• Kristy takes us right into the midst of WWII,the blitz in London, the horror of the concentration camps, and then to modern day London, and San Francisco. Kristy doesn’t miss a beat, and the imagery is both heartbreaking and beautiful.
    Highly recommended!

  • Moments says:

    Kristy does an amazing job with bringing historical details to life and connecting two women across decades. The fear and other emotions are so real and I found myself completely lost in the characters’ lives and completely immersed in their worlds. I have loved both of Kristy’s books and am looking forward to reading more!

  • Kaja’s story, however, was more heart-wrenching and even then I’m not sure if those are the right words. Kristy opened an entirely new world to me that I didn’t even realize existed concerning the Holocaust. Despite that there was such heartache, Kaja still had hope in the ghetto that could not be extinguished. It definitely is encouraging in my own life to know that God is always with me in every situation, whether good or bad. It also makes me thankful that Kristy penned A Sparrow in Terezin because she has indeed reminded me to never forget this horrible time in history. No matter how bad things might get in life, God gives us the courage to face another day through Him as demonstrated through these characters lives.

  • Kristy Cambron has focused yet again on an aspect of World War II that I didn’t know anything about before reading A Sparrow in Terezin: what happened with the children in the concentration camps. This is not an easy read, but it is spellbinding. It can be heart-rending, yet is full of hope and faith in God. It will give you new courage, and strength in God for the trials you may face.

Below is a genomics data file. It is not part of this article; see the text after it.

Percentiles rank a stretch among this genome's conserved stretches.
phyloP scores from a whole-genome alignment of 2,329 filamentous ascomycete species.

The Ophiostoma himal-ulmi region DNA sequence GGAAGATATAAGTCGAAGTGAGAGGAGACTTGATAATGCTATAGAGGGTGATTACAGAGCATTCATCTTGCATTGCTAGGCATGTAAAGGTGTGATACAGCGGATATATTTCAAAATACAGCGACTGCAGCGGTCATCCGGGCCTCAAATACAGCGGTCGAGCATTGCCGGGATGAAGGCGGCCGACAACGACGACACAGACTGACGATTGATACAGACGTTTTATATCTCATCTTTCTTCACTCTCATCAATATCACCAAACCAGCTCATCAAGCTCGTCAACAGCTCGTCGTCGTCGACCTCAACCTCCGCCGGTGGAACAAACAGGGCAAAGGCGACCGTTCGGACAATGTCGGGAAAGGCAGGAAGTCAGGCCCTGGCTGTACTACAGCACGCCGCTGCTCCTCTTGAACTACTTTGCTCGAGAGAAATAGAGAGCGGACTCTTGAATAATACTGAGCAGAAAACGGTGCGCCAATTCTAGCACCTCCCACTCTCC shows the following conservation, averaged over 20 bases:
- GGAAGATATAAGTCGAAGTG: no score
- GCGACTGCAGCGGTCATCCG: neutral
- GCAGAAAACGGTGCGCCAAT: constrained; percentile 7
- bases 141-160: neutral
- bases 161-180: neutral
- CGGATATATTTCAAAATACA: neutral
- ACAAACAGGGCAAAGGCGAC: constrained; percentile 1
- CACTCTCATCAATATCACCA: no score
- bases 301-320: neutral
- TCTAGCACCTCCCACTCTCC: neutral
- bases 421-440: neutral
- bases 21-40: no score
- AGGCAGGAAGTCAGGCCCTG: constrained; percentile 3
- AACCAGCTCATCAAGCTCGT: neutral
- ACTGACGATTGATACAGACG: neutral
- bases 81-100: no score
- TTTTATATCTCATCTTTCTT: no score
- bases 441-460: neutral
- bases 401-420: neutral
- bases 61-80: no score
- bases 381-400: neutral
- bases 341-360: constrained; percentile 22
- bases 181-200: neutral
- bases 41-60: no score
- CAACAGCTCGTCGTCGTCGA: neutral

• This is a page-turner, and one that will linger with you for a long time after the last page is turned. It is a timely reminder of what happens when Satan takes over, and the havoc he pushes forth on a world that has turned it back on God.
    Come and find the connection between Kája and Sera, and of course Sophie, you will be surprised and heart warmed.

  • This book is just as awesome as the previous book in the series, it’s one of those I could hardly stand waiting for the pub date. How would I describe it? Wow, it’s heart wrenching but oh, so good. A one of a kind plot with unexpectedness throughout. I wanted to hurry and reach the end to see what happens but also wanted to savor each page.

  • This is the second book by Kristy Cambron that I have read and the second in this series by her. This book is as good as the first one and I loved it! I am a huge buff of history and was thrilled to see again the wonderful details that Kristy included in the story. The whole time I was reading it, I felt like I was really there and experiencing everything with the people in the book. Her description of events and the time period are wonderful! I love how she takes events that happened during WWII and brings them forward to how they have affected the lives of those today. It’s a wonderful way to see how the lives of those who have gone before us really do affect us in unique ways. The characters Kaja and Sera seem so very real throughout and you can hardly put the book down! I can highly recommend this book to you and hope there will be more in the Hidden masterpiece series!

  • In Kristy’s follow up novel to The Butterfly and the Violin, we are once again taken back into the horrific time of WWII. As the story jumps from present day to the 1940’s, she beautifully intertwines the past and present. While, in the present, William fights for his name to be cleared. As we are taken back, Sophie’s back story is also partially revealed.